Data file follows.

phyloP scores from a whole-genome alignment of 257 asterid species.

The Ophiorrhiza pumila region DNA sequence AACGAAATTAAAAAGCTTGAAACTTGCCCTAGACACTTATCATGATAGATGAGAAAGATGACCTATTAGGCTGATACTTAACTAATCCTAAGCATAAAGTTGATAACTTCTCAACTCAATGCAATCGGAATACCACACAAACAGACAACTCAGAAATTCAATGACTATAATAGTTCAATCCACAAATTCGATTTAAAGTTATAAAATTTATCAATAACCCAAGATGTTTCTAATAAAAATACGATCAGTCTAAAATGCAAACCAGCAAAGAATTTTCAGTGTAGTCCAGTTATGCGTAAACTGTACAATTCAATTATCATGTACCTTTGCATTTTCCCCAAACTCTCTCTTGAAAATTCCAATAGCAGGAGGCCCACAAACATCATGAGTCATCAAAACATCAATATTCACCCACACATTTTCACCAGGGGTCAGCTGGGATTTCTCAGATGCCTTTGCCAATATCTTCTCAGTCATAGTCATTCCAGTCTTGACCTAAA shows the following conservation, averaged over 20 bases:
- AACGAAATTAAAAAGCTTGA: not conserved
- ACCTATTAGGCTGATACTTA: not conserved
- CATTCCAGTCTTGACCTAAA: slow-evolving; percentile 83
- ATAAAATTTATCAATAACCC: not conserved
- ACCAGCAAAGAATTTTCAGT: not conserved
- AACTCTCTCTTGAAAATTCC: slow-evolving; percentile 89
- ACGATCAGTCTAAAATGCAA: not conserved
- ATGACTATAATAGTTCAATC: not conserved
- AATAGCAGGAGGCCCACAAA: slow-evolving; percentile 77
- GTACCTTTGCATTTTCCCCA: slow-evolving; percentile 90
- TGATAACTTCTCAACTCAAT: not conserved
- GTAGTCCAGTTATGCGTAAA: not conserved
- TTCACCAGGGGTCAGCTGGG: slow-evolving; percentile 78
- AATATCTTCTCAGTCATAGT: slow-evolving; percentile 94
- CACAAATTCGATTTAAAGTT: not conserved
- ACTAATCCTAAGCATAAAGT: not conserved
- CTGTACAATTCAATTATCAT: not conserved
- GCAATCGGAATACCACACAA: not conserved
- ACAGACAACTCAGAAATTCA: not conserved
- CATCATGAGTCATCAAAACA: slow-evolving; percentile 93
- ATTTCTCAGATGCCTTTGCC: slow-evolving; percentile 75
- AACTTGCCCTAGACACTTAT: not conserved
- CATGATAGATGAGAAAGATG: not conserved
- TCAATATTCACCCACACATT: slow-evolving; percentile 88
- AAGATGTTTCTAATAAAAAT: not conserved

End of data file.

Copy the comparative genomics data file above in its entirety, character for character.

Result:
phyloP scores from a whole-genome alignment of 257 asterid species.

The Ophiorrhiza pumila region DNA sequence AACGAAATTAAAAAGCTTGAAACTTGCCCTAGACACTTATCATGATAGATGAGAAAGATGACCTATTAGGCTGATACTTAACTAATCCTAAGCATAAAGTTGATAACTTCTCAACTCAATGCAATCGGAATACCACACAAACAGACAACTCAGAAATTCAATGACTATAATAGTTCAATCCACAAATTCGATTTAAAGTTATAAAATTTATCAATAACCCAAGATGTTTCTAATAAAAATACGATCAGTCTAAAATGCAAACCAGCAAAGAATTTTCAGTGTAGTCCAGTTATGCGTAAACTGTACAATTCAATTATCATGTACCTTTGCATTTTCCCCAAACTCTCTCTTGAAAATTCCAATAGCAGGAGGCCCACAAACATCATGAGTCATCAAAACATCAATATTCACCCACACATTTTCACCAGGGGTCAGCTGGGATTTCTCAGATGCCTTTGCCAATATCTTCTCAGTCATAGTCATTCCAGTCTTGACCTAAA shows the following conservation, averaged over 20 bases:
- AACGAAATTAAAAAGCTTGA: not conserved
- ACCTATTAGGCTGATACTTA: not conserved
- CATTCCAGTCTTGACCTAAA: slow-evolving; percentile 83
- ATAAAATTTATCAATAACCC: not conserved
- ACCAGCAAAGAATTTTCAGT: not conserved
- AACTCTCTCTTGAAAATTCC: slow-evolving; percentile 89
- ACGATCAGTCTAAAATGCAA: not conserved
- ATGACTATAATAGTTCAATC: not conserved
- AATAGCAGGAGGCCCACAAA: slow-evolving; percentile 77
- GTACCTTTGCATTTTCCCCA: slow-evolving; percentile 90
- TGATAACTTCTCAACTCAAT: not conserved
- GTAGTCCAGTTATGCGTAAA: not conserved
- TTCACCAGGGGTCAGCTGGG: slow-evolving; percentile 78
- AATATCTTCTCAGTCATAGT: slow-evolving; percentile 94
- CACAAATTCGATTTAAAGTT: not conserved
- ACTAATCCTAAGCATAAAGT: not conserved
- CTGTACAATTCAATTATCAT: not conserved
- GCAATCGGAATACCACACAA: not conserved
- ACAGACAACTCAGAAATTCA: not conserved
- CATCATGAGTCATCAAAACA: slow-evolving; percentile 93
- ATTTCTCAGATGCCTTTGCC: slow-evolving; percentile 75
- AACTTGCCCTAGACACTTAT: not conserved
- CATGATAGATGAGAAAGATG: not conserved
- TCAATATTCACCCACACATT: slow-evolving; percentile 88
- AAGATGTTTCTAATAAAAAT: not conserved